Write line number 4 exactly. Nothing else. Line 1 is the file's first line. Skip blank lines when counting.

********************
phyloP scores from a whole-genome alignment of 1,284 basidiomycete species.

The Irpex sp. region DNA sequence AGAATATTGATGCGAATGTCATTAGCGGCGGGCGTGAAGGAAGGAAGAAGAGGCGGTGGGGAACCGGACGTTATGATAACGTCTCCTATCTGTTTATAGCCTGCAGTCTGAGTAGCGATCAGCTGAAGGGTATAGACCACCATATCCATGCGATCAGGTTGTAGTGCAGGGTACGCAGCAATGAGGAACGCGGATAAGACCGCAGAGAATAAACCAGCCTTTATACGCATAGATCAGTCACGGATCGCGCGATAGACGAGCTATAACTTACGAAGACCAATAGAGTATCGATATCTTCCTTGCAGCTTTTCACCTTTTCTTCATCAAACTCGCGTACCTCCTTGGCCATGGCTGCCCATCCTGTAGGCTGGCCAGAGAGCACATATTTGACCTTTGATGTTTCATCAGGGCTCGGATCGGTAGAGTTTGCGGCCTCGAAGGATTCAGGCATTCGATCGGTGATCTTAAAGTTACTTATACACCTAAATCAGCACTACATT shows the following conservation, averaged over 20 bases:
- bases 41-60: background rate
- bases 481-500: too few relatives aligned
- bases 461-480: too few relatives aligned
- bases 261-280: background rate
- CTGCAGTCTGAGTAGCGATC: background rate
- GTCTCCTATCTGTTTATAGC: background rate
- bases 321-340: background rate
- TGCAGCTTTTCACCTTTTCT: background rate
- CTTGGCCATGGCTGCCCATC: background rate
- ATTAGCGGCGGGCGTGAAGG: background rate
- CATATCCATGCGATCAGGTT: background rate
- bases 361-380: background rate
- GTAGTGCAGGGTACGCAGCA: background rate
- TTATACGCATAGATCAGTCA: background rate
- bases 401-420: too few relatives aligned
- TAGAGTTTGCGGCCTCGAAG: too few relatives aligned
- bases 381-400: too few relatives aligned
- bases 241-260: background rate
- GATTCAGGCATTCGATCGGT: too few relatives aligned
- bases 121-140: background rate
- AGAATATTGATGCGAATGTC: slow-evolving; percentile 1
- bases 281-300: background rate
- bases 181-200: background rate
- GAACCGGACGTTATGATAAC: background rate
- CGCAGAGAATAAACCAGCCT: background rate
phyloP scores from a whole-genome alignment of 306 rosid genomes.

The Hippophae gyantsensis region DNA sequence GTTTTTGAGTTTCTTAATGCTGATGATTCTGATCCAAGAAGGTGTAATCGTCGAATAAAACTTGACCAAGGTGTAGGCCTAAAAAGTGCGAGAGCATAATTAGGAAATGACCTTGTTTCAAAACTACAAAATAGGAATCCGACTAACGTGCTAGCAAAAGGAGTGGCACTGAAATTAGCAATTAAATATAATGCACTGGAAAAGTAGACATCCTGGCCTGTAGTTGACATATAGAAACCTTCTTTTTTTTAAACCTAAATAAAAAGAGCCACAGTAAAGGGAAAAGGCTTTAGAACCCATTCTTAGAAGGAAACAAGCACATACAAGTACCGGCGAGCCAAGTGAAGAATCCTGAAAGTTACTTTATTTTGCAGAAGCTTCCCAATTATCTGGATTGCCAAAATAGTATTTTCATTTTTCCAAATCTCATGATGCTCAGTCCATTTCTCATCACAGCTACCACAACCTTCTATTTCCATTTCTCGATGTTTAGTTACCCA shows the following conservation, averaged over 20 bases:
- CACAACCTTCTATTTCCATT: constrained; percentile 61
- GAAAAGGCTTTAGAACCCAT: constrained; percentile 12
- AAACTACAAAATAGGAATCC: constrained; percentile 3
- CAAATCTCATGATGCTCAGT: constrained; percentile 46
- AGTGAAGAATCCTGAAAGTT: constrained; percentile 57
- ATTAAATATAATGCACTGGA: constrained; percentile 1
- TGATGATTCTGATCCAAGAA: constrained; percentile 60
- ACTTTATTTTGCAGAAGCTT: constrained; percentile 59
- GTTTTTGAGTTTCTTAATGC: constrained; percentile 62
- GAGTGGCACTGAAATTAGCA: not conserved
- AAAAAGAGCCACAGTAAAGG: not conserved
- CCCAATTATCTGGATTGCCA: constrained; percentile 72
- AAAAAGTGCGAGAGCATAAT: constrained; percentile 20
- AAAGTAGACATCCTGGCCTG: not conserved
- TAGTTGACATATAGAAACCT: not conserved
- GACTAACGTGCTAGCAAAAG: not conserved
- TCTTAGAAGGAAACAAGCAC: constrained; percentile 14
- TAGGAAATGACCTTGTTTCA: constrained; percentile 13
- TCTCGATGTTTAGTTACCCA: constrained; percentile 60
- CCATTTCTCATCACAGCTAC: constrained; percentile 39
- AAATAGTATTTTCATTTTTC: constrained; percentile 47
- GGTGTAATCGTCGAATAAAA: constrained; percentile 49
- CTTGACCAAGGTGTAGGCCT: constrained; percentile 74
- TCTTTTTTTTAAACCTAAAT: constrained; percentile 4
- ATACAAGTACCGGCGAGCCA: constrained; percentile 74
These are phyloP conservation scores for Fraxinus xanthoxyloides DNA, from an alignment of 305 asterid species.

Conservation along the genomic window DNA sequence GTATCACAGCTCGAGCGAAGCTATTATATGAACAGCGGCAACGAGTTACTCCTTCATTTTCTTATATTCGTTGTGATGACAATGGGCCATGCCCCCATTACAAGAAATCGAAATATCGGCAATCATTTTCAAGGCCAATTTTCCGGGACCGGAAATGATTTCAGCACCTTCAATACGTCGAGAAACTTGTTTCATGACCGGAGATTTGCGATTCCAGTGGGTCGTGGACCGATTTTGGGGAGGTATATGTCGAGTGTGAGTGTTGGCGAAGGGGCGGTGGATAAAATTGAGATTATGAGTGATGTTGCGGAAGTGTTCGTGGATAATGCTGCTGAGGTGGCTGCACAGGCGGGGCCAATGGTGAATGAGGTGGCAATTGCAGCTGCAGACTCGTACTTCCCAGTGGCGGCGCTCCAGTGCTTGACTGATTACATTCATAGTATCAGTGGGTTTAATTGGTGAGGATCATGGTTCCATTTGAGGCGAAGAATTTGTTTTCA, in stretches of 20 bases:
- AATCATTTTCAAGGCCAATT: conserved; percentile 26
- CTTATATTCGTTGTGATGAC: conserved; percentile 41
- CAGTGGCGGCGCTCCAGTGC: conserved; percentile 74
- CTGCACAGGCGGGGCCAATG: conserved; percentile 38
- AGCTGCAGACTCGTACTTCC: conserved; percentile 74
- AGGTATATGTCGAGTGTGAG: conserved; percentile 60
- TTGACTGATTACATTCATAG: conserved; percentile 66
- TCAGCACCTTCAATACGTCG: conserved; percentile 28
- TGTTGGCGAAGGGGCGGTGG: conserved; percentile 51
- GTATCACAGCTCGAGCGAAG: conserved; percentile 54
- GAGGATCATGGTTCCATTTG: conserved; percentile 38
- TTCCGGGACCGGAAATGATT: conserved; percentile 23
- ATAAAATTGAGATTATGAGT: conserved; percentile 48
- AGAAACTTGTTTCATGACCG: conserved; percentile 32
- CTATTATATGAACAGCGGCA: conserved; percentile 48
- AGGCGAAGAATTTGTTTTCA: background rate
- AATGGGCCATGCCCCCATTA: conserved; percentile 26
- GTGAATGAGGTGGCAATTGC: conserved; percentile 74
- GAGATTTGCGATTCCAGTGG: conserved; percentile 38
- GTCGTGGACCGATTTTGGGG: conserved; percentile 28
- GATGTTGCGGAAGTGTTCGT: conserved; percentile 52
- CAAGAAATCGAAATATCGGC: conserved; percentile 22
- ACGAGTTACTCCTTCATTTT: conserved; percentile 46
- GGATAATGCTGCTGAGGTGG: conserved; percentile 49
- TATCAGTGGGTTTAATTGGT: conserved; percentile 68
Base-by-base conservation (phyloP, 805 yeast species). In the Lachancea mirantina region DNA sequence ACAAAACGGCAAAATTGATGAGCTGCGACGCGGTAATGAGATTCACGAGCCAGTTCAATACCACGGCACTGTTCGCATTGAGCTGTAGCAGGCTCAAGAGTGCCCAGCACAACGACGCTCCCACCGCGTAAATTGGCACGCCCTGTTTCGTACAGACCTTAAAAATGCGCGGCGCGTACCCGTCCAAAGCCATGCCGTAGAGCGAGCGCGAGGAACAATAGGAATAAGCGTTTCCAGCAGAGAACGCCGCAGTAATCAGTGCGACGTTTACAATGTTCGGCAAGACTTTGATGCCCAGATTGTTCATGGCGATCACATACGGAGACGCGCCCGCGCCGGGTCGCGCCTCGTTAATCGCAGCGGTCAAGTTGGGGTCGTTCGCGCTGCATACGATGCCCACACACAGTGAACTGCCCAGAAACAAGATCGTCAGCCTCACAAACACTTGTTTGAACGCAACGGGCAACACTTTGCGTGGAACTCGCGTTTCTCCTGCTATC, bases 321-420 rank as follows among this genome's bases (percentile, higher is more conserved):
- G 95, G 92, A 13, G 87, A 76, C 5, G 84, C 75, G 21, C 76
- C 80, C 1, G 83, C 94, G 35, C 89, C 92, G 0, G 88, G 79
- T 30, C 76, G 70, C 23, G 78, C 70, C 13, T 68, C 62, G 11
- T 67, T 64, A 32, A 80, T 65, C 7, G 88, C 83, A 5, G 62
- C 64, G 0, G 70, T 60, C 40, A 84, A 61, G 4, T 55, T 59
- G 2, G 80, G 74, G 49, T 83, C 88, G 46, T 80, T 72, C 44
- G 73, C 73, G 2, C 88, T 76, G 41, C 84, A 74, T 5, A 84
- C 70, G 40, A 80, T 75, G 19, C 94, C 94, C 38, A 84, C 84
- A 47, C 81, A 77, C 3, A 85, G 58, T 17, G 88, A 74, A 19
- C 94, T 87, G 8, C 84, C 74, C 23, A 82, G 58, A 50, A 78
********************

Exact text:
- bases 481-500: too few relatives aligned